On Sept. 26, Justin Bell started in his new role as Wellesley College’s Director of Nondiscrimination Initiatives and Title IX/504 Coordinator, as well as a similar position at Olin College. During college, Bell initially envisioned a career in athletics, but while working with Wake Forest University’s athletic compliance office, he discovered his passion for both the “dynamic feel” of the job and the impact his work had on the community.
“What I found fulfilling, and what I took joy in … was actually working with students. Actually doing things behind the scenes … where I can see a tangible result, and helping someone through times in their life. That’s really what drew me into working in academia and also got me up everyday,” Bell said.
After some further work in and around athletic compliance, he eventually transitioned to a career working with nondiscrimination policies. His previous work in athletic compliance prepared him well for engaging equally with everyone in his current role.
“It’s about working with different types of people and treating each person, each group, each faction, each department … whoever you’re talking to, with the same amount of respect,” Bell said. “Title IX discrimination touches every part of the campus, it’s over our faculty members, out staff members, all of our students, everyone who’s on our campus. I need to be able to work with all of them.”
Bell’s role includes “no exact typical day,” but he is consistently working on establishing relationships with departments he will be working with, looking over reports and meeting with relevant parties, during which he explains the process(es) and connects them with other important resources.
“A big thing for me is education, for people to really know what the Title IX office is … It’s not just about doing investigations … or making people tell us all the things they’ve gone through … We’re not going to be prying in for details. We’re just here to make sure people are making informed decisions,” Bell said.
As for why he chose Wellesley College, Bell highlighted the dynamic nature of his colleagues’ work, as well as the energy and interest they bring to their roles.
“It’s important to be at a place where people want to be … where people feel engaged … in issues … in their campus and how things are in their campus. I love that and I feel that’s what Wellesley is,” Bell said.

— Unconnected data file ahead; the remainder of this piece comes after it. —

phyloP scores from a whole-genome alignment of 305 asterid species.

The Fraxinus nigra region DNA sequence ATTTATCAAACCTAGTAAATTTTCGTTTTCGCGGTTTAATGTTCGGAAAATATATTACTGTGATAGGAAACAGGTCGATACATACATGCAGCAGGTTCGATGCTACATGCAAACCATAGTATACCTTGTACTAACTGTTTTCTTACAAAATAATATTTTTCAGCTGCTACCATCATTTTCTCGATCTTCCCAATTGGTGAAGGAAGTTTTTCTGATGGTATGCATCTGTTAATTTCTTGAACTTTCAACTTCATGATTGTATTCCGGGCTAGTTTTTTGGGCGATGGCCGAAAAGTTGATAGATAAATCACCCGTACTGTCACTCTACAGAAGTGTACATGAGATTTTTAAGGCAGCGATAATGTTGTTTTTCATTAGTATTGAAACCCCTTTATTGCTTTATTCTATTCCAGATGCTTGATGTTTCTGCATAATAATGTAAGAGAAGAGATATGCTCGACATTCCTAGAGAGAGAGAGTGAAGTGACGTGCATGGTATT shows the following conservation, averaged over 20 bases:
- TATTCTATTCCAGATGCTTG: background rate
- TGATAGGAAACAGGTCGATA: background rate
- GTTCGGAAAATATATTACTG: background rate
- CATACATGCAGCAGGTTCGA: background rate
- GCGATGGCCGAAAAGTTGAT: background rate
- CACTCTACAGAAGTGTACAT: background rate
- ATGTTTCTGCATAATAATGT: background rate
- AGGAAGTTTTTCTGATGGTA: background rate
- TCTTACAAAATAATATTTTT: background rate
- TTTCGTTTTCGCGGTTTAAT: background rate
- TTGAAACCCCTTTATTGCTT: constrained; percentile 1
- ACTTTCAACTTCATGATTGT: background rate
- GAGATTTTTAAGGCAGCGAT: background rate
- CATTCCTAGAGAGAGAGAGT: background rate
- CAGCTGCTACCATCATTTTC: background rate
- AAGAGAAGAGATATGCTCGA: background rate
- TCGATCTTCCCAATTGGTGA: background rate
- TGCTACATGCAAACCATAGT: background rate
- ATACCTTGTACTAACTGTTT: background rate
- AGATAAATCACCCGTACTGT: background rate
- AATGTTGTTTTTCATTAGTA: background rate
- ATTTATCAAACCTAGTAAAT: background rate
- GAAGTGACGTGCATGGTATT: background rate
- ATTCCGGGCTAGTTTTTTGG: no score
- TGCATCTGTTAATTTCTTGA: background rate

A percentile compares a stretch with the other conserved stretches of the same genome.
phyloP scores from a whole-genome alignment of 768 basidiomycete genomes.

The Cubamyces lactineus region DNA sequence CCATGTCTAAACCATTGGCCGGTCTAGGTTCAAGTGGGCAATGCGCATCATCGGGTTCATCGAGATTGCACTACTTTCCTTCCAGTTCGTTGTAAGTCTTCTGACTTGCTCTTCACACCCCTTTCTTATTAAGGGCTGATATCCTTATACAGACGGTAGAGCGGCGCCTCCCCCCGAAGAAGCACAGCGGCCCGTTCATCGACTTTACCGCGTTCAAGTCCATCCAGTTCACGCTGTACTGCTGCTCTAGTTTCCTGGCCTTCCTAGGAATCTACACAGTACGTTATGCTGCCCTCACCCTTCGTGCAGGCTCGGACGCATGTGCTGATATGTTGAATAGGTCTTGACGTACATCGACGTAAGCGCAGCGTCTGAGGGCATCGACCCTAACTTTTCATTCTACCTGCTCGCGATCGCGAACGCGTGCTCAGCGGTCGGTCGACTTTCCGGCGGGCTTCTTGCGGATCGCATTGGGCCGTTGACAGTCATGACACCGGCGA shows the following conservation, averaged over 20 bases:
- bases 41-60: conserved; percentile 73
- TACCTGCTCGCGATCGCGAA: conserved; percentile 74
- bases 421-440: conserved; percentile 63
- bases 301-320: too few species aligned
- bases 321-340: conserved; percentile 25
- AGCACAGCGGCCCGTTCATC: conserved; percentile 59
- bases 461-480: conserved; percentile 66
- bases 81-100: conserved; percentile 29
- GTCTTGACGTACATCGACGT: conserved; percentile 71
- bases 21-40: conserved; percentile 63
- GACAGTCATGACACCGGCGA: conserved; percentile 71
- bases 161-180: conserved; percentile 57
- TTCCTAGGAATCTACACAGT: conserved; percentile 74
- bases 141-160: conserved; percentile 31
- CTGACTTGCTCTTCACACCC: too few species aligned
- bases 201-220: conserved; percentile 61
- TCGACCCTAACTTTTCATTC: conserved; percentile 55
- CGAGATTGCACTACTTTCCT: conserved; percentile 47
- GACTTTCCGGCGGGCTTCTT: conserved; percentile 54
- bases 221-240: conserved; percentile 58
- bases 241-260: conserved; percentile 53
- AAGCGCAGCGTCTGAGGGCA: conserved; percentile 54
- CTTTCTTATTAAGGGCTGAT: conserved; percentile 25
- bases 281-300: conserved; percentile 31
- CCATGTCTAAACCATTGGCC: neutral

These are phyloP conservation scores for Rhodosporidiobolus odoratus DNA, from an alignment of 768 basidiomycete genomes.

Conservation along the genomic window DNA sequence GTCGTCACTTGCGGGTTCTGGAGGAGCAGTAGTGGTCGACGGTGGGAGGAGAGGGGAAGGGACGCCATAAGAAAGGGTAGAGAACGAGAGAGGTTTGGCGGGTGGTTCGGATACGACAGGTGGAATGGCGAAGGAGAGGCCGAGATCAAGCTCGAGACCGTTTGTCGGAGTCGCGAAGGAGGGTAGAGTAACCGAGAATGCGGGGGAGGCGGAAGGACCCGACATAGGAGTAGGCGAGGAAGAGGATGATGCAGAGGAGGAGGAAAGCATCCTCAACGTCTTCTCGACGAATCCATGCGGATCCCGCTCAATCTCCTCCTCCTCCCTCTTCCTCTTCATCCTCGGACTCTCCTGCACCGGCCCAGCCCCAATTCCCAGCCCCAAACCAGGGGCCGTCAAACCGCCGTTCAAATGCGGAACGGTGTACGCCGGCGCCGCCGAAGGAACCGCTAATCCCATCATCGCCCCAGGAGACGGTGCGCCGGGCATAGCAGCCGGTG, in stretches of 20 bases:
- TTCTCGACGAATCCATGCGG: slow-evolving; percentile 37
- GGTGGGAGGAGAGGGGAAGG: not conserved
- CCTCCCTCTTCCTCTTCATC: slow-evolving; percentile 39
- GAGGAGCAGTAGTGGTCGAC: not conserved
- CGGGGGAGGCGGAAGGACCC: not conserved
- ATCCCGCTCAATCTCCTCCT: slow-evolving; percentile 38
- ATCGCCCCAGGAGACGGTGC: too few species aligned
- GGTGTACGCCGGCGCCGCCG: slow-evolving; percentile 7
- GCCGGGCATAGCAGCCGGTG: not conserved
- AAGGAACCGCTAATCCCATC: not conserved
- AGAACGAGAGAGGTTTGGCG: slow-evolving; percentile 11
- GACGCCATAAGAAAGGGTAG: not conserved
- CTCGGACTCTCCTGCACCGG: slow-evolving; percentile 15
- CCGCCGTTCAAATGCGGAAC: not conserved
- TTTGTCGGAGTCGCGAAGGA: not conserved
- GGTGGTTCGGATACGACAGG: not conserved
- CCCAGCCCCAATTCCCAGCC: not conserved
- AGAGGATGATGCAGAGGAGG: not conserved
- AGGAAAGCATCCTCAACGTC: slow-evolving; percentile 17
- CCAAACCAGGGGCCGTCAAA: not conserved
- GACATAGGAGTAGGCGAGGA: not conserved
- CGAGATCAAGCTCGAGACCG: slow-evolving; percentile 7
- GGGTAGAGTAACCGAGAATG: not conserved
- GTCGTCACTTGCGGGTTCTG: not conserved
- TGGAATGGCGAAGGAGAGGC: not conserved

Wellesley College being a historically women’s college, and much of his work being involved with sex-based discrimination, Bell acknowledged that he is especially cognizant of how being a man impacts his position as a resource for the community; but noted that his role is more as a point of connection and information.
“In regards to Title IX, my role is really to inform anyone who comes in … and to act as a liaison … They don’t need to be sharing anything with me … I’m just a piece of what someone would go through with Title IX,” Bell said. “I definitely understand that it is an uphill battle, a cis[gender] male in that positon, but I think that is something that if [people] understood the role of the office [they] would feel less anxious about.”
Bell is excited to create initiatives for students, staff and faculty to understand what is available through his office and beyond.
“Of course I come in with my own ideas … I want to implement, but you have to be humble, do more listening than talking … What would be helpful for one school may not be helpful for another. A big priority for me is trainings …,” Bell said. “If someone goes through their whole time at Wellesley and never has to meet with me, that may be a good thing. But I want people to have the knowledge, to understand … what our office can do for them.”